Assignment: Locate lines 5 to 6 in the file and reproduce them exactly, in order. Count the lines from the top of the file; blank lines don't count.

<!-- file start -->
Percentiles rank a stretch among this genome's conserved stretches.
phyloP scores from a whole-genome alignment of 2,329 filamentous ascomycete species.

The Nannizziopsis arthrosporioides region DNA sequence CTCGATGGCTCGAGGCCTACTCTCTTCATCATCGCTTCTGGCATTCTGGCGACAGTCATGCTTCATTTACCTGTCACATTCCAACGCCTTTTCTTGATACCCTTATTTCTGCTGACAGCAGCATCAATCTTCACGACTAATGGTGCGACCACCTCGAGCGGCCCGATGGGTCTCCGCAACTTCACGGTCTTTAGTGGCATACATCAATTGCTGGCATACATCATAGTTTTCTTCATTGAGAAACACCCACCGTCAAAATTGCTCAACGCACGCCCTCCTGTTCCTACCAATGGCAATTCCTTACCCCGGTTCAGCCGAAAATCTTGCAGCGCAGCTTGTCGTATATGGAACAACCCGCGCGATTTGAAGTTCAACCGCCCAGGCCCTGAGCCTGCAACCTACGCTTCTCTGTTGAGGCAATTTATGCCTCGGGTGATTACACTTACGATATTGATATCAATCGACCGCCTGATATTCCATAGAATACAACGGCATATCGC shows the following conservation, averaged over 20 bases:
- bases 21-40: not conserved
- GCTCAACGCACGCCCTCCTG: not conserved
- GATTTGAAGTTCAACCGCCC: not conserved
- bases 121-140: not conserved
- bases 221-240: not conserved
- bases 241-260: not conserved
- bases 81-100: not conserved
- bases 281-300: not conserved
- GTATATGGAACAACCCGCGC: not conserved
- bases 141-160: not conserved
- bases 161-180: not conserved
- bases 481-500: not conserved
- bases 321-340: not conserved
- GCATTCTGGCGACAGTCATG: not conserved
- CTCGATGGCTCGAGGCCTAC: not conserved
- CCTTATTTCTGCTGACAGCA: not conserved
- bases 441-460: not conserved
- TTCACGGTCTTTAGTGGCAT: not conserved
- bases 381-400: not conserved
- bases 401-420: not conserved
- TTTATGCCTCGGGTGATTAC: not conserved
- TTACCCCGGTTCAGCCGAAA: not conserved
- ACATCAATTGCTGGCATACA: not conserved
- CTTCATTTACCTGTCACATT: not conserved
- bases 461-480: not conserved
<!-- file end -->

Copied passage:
- GCTCAACGCACGCCCTCCTG: not conserved
- GATTTGAAGTTCAACCGCCC: not conserved